This Is Why Pakistan’s Largest Vertically Integrated Denim Producer Is Going More Sustainable

sustainable denim
Image by CottonBro on Pexels

Soorty is already a leader in sustainable demin. Now it thinks it can do more.

Soorty — Pakistan’s largest vertically integrated denim producer, and one of the world’s largest denim producers overall — has partnered with Green Story on a new Life Cycle Analysis (LCA).

According to Soorty, the analysis will help demonstrate the value of choosing sustainable denim both for the planet and the greater good of society. The new analysis builds on its 2019 LCA, which assessed its two best-selling items.

What Is a Life Cycle Analysis?

A life cycle analyis or assessment measures the environmental impact across all stages of a commercial product. Green Story says it brings “the highest possible accuracy and transparency” to its methodology. It looks at the carbon offsetting efforts as well as the impacts of production, creating a transparent window for consumers eager to support the most sustainable brands.

Some of the criteria LCA assessors look at include raw materials used in production — both where they’re sourced from and how they’re processed or used in the final product. They will also look at the quality of the soil and seeds as well as any type of agrochemicals used in the production.

LCA assessors may also look at the working conditions inside factories and facilities. An LCA assessment will also consider transport and fuel for raw materials and finished products.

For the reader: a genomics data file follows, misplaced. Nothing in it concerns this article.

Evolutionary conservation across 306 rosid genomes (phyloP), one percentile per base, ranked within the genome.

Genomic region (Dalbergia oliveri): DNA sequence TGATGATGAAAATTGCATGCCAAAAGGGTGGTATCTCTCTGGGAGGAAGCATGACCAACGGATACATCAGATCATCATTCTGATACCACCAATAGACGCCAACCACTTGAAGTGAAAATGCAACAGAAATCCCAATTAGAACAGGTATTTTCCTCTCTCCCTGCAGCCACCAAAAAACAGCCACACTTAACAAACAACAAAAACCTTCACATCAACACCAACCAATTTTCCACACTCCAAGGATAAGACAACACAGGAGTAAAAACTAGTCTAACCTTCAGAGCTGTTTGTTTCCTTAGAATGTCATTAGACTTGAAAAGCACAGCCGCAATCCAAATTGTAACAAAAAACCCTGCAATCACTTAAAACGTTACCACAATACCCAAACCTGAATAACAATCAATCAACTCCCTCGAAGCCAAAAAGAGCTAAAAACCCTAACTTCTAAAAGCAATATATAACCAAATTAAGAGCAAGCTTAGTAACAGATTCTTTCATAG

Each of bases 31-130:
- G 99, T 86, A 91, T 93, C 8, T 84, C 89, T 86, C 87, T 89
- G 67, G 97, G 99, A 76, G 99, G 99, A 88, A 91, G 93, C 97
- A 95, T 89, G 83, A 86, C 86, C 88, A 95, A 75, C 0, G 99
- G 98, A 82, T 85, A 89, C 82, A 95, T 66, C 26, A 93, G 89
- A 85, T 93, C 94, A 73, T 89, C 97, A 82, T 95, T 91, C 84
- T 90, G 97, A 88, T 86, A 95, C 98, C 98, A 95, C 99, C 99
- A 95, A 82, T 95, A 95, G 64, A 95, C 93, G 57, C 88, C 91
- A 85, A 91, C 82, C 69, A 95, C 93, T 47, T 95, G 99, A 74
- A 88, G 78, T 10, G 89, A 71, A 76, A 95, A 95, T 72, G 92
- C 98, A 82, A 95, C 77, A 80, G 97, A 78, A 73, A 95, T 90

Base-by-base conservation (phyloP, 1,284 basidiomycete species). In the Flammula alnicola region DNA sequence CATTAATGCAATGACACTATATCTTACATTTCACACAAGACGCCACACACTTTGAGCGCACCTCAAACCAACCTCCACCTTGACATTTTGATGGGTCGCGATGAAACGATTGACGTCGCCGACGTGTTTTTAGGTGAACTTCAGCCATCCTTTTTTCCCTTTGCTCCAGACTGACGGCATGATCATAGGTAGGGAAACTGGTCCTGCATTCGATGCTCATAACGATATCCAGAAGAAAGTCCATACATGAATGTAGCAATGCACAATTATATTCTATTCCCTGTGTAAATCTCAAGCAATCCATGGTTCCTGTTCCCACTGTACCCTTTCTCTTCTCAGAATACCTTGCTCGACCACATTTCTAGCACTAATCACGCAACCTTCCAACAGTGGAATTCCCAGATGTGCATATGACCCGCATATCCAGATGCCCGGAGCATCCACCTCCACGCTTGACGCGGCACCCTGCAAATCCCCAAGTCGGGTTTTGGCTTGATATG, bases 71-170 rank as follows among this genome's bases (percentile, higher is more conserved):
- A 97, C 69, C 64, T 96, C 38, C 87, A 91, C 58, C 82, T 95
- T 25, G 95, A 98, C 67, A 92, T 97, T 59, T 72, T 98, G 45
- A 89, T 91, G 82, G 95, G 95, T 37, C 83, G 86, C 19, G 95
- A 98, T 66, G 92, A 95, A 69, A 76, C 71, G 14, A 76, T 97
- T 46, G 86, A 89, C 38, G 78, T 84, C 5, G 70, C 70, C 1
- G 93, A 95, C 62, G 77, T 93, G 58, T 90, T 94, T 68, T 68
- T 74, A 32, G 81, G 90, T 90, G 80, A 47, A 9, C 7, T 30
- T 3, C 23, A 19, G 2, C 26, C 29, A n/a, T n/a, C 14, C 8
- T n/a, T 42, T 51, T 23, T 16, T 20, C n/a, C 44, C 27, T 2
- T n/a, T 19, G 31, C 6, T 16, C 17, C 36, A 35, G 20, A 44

The goal of an LCA is to not only collate data but also to help facilitate decisions. This means an end goal of making a product more sustainable is often the driver for the LCA.

Making Better Denim

For Soorty, this is a means to better systems and better products. With a commitment to using less in its processes, and working smarter, Soorty says every single production process was assessed in the LCA.

According to its 2019 LCA, the company’s “Green Kiss” jeans are equal to removing 15 kg of automobile emissions, save 259 days worth of drinking water, and conserve more than 1400 hours of bulb-based energy use.

“We are determined to keep our impact a positive one, and we continuously define ourselves opportunities to do social and environmental good with doing what we do – producing denim fabrics and garments people will feel and look good in,” Soorty said in a statement. “We use data-driven transparency as our guide.”

Soorty is the only brand to achieve the rare LEED Platinum and Cradle2Cradle Gold certification across its denim fabric mill and factory.

The company also launched The Prism Project, which works with hearing-impaired individuals in high-noise areas. It is also working to promote female empowerment through its SEWS program, aiming for a “paradigm shift” in women labor force participation.

Part of Soorty’s sustainability efforts center on SOCI (the Soorty Organic Cotton Initiative) and prioritizing an agricultural shift away from conventional cotton. Cotton is the most widely sprayed agricultural crop and has been linked to human health and climate issues. The program supports 1000 farmers, building capacity for organic cotton and enhancing livelihoods “through financial inclusion, women vocational training and access to clean water,” the company says.

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